Sunday, May 26, 2024

Square footage

Susan Overman grew up making cross-country train trips for her dad’s job with DuPont, so the idea of a converted shipping container as a home in her golden years seems fitting.

When the two burnt-red boxes are stacked like Legos — a 40-foot one on the bottom with a half-container slanted on top — then covered with green siding, Overman will walk out of her second-level bedroom onto a rooftop garden overlooking her daughter’s 6-acre farm in Pittsboro. 

Overman, 76, wants to move closer to her 3-year-old grandson. “I was lying in bed and thought, ‘It’s time for me to leave Winston-Salem. I’m tired of volunteering and not being able to say no.’” Then she had the idea: What about a tiny house?

If you think tiny houses are the domain of millennials, think again.

When John Williams presented the program “Camp Tiny House — Less is Best” in Kernersville last summer, most of his audience were gray-haired and green-minded. Williams, an Iowa native who has worked as a college instructor and in information technology, came to the movement as a retirement hobby. Now, he works full time as a tiny-house advocate, designer and consultant with business partner Kelly Rigsbee Mattocks. They run Camp Tiny House of the Triad, though Williams travels the state, preaching to parking-lot meetups at Ikea in Charlotte and groups at the Looking Glass Cafe in Carrboro.

“I see more people that are in their 50s … than young people,” Williams says. “They are waking up to the fact that they don’t want to deal with upkeep and come to the realization of how little space of their homes that they actually use.”

More older adults are shedding traditional houses. The National Association of Realtors says the median age of home sellers rose to 54 last year from 46 in 2009. The lower cost of living that comes with a tiny house — no mortgage, reduced power bills — may be attractive to the half of U.S. workers 55 and older with savings of less than $25,000 and the 26% of those who have less than $1,000, according to the nonprofit Employee Benefit Research Institute.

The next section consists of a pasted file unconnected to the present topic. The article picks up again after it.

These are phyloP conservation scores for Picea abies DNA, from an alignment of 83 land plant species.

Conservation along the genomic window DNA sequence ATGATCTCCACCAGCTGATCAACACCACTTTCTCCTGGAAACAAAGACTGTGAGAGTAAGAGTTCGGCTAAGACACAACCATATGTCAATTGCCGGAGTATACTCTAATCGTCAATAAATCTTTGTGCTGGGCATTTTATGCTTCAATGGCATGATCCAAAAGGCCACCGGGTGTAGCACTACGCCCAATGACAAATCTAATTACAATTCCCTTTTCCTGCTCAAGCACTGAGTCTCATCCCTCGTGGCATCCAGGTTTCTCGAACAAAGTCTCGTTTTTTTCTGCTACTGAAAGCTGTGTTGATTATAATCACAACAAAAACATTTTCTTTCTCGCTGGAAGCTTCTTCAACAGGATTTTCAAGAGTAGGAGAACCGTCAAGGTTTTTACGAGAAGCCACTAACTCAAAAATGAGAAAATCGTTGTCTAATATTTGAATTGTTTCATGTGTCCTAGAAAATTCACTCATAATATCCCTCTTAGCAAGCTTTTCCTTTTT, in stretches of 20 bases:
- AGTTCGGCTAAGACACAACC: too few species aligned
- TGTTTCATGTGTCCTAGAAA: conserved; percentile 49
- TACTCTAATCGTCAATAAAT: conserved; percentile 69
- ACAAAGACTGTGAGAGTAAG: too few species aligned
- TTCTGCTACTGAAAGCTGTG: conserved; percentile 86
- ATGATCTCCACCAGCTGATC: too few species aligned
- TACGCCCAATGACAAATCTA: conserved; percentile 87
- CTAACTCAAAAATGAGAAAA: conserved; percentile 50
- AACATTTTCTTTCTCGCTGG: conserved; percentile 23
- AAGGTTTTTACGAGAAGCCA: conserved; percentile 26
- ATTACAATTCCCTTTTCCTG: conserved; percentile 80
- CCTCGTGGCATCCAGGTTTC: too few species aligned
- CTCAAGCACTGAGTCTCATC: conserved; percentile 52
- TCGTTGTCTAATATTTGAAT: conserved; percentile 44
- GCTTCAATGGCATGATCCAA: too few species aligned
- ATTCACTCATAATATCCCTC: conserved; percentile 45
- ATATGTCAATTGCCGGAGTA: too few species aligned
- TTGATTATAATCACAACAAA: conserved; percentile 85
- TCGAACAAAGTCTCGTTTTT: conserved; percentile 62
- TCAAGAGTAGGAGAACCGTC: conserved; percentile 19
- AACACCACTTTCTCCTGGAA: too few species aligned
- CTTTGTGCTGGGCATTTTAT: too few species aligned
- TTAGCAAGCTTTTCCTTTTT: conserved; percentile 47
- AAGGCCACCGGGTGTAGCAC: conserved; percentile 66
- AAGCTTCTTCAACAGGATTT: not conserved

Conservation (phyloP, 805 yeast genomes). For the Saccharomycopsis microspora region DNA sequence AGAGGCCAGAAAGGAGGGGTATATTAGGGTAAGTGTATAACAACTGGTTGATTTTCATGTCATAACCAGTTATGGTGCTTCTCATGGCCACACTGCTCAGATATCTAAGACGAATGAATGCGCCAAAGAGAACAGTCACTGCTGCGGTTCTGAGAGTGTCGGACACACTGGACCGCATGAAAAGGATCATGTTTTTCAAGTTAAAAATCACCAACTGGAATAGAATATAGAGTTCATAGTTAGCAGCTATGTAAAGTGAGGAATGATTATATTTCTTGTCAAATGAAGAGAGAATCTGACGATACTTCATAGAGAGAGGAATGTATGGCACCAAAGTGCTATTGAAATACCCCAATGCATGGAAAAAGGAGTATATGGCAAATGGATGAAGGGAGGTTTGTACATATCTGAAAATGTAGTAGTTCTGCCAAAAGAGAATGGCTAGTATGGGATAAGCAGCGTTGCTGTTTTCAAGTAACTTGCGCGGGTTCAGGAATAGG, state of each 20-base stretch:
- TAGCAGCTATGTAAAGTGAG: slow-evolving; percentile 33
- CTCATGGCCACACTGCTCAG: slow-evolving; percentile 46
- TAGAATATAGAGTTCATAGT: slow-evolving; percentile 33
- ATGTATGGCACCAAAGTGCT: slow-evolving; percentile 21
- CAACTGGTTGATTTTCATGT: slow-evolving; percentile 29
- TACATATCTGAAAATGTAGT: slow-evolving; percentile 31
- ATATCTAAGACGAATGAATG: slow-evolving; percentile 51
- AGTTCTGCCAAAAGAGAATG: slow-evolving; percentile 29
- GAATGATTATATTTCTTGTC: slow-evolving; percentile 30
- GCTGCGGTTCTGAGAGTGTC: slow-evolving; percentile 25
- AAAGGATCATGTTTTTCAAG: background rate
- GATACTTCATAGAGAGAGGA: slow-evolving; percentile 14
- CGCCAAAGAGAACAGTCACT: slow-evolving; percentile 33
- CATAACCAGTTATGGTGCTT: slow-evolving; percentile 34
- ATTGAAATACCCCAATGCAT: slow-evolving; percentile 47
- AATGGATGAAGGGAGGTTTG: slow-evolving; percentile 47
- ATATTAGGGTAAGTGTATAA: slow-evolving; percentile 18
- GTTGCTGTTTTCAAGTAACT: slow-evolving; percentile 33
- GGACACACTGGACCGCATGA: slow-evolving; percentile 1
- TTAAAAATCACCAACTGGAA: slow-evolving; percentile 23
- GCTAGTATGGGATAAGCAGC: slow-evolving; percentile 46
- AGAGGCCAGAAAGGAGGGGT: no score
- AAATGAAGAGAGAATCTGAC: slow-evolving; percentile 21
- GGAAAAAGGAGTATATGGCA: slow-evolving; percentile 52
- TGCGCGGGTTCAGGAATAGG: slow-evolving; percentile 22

Tiny houses cost from $1,000 to $100,000 to build, while North Carolina homes listed for sale on, a website with national sellers, in mid-April ranged from $3,500 to $150,000. Steven Harrell runs the site from a 90-square-foot office in Wilmington. Website traffic has increased by 1,500% in the past year, he says, with an average of 10 new listings and 50,000 visitors a day. Harrell recently created a sister website,, for people to share or sell tools and materials for tiny houses.

“The West Coast has always been the epicenter of the tiny-house movement,” and North Carolina is now the East Coast’s hotbed, he says.

Asheville recently hosted the Tiny House Conference, organized by movement cheerleader and blogger Ryan Mitchell, who runs from his tiny house in Charlotte. Manufacturers in the state, mostly concentrated in the western region, include Brevard Tiny House, Wishbone Tiny Homes in Asheville and Blue Ridge Tiny Homes in Barnardsville.

Williams is working with a gated tiny-home community on High Rock Lake near Lexington and a 16-acre project in Davie County. Though converted shipping containers have caught on with others as the most popular medium, in his backyard in Winston-Salem, he is converting a school bus into a tiny home and constructing tree houses and “micro pods,” sheds or cubes with enough room to sleep.  On May 13, he is scheduled to appear at TedXGreensboro, where he hopes to encourage more brick-and-mortar homeowners like Susan Overman into “right-sized living.”

Overman says she will miss her Winston-Salem house with the big garden out back. “It will be sad, but it’s got to go,” she says. “Let some young couple enjoy it.”

— Cynthia Adams and Allison Williams

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